But the project isn’t a done deal, as many details have to be ironed out, including who will pay for what.
Years in the works, the counties’ plans call for a five-mile line, akin to light rail, that would run along Columbia Pike from Fairfax’s Skyline area, in the eastern part of the county near Route 7, to the Pentagon City Metro station.
Supervisors expect that the line will spur redevelopment in an area that desperately needs it — Baileys Crossroads — and ease traffic on one of the busiest commuter routes in the region.
According to Fairfax County officials, the corridor has the highest bus ridership in Northern Virginia.
And there are greater ambitions for the Columbia Pike line — that it will become part of a rail network that would extend across the counties and into other jurisdictions.
“We need to get it to Skyline, prove its viability, and then expand it,” said Supervisor Penelope A. Gross (D-Mason), whose district includes Fairfax’s part of the route. “This has a lot of potential.”
Gross has advocated a streetcar line along Columbia Pike for years. She said the need dates back to the 1970s, when a development boom hit the area in anticipation of a Metro stop that was not built.
Even with Tuesday’s vote, it could be years before streetcars are operational.
The two supervisors who voted against the plan, Pat S. Herrity (R-Springfield) and Michael R. Frey (R-Sully), said the cost is too high, especially given other transportation needs that the county has not funded.
They said they are not confident that the project will win the federal money or that the $246 million price tag won’t go up considerably.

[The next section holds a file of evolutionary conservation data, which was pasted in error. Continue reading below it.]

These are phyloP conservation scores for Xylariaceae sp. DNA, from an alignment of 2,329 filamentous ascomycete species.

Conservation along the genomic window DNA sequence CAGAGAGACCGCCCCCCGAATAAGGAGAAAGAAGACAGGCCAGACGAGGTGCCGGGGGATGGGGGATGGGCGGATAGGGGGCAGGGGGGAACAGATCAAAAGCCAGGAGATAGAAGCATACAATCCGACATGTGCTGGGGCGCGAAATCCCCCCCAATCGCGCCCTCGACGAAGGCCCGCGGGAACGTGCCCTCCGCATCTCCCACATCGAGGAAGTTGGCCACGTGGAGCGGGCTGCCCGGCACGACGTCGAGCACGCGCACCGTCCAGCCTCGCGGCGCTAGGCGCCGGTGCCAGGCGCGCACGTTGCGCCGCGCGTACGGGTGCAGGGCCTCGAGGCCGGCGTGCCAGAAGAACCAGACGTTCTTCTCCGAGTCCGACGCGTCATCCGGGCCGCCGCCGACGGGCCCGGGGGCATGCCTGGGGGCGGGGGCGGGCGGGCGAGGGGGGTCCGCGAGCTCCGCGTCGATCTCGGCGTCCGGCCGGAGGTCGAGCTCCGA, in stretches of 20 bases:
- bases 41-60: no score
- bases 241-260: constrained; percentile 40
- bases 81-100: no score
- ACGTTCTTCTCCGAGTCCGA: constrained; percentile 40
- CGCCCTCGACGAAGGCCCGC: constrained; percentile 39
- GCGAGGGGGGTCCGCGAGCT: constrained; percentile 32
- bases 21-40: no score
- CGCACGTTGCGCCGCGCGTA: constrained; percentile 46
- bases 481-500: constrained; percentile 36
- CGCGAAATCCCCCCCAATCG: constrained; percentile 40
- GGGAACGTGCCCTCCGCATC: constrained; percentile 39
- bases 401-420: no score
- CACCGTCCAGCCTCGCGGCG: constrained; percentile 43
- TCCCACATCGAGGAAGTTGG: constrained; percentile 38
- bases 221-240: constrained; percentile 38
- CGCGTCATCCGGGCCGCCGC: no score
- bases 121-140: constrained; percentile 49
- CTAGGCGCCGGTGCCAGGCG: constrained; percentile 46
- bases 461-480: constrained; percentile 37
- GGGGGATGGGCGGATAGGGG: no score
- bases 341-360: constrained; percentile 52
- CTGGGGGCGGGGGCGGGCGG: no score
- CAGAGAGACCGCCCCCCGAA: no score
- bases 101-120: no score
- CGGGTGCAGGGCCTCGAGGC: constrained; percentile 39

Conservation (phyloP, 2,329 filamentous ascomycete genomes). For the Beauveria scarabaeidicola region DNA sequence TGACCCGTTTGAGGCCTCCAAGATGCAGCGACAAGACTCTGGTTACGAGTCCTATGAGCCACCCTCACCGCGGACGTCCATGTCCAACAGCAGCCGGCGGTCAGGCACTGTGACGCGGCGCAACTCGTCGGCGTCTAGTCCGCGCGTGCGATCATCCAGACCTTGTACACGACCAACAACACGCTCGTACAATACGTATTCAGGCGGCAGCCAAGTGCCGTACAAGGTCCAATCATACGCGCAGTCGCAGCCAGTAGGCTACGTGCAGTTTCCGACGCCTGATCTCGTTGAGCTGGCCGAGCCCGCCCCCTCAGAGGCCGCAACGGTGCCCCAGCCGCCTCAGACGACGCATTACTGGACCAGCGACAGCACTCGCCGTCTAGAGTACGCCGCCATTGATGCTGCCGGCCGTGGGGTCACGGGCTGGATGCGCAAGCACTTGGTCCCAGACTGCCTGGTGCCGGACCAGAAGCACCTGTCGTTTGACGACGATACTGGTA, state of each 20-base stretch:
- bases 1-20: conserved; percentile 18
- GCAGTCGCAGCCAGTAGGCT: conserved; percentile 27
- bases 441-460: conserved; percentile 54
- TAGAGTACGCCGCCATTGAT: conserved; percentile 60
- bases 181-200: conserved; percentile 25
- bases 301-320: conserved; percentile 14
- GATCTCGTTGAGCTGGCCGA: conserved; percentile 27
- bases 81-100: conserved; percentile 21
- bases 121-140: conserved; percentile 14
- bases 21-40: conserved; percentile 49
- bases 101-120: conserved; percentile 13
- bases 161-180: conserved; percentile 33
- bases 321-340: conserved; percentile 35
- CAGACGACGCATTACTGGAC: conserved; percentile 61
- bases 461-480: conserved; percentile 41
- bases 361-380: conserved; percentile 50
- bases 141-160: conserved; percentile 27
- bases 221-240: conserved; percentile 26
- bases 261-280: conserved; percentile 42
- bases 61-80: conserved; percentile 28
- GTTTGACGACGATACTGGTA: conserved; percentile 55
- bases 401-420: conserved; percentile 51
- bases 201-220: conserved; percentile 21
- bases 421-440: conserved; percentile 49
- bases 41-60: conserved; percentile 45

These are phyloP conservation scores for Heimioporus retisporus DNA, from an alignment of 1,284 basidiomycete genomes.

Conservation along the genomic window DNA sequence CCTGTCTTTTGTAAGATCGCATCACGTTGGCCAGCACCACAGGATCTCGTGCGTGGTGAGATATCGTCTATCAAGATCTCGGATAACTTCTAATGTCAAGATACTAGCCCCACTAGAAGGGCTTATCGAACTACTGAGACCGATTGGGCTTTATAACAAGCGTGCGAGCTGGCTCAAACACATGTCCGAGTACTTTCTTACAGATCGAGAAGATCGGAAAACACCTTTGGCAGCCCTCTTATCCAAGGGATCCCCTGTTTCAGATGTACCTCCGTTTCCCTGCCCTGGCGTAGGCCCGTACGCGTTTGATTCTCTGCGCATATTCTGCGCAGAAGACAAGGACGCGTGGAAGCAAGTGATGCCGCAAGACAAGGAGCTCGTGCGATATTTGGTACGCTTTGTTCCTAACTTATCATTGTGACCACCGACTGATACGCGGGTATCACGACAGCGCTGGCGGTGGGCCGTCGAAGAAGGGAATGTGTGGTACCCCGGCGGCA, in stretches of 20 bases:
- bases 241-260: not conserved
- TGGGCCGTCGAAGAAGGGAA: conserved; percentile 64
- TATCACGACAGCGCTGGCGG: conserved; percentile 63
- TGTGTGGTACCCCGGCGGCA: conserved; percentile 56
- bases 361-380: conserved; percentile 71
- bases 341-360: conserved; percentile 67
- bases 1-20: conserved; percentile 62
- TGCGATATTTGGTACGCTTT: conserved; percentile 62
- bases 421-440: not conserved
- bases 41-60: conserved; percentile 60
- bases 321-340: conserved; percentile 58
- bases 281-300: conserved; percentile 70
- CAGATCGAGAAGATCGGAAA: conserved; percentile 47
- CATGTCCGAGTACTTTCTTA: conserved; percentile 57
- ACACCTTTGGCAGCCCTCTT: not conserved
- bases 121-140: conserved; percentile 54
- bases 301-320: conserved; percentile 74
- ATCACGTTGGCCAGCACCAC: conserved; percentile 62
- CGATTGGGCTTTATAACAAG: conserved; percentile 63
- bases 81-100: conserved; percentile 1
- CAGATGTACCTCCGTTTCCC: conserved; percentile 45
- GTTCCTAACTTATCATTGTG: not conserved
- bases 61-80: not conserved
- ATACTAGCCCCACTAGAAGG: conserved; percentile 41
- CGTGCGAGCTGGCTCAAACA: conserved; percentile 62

“I just don’t see how we can take on another huge capital expense like this,” Frey said.
Supervisor Catherine M. Hudgins (D-Hunter Mill) said she doesn’t see how the county cannot make the investment. “We have to find a way out of the transportation nightmare we’re in,” Hudgins said.
Supervisor Linda Q. Smyth (D-Providence) abstained because her family owns property near the planned route, she said.
The Arlington County Board’s vote last week was 4 to 0, with one abstention.
There was no public comment time during Tuesday’s meeting in Fairfax, but many people have criticized plans for the streetcars.
Opponents have argued that besides being too expensive, the system will take too long to build and could impinge on bicyclists. They have advocated more and better buses.
Supporters say buses won’t be enough as the area grows, and they point to surveys in which 60 percent of respondents said they would not take a bus and would always choose to drive if buses were the only alternative.
In all, the line would have 19 stops, with three in Fairfax County, all of them in the Baileys Crossroads area. Officials said fares would be about the same as for buses.
What has yet to be determined is how the project would be paid for. Fairfax officials said they hope that federal money will cover about $74 million and that the state will chip in $34 million. That would leave Arlington and Fairfax counties with about $138 million to pay.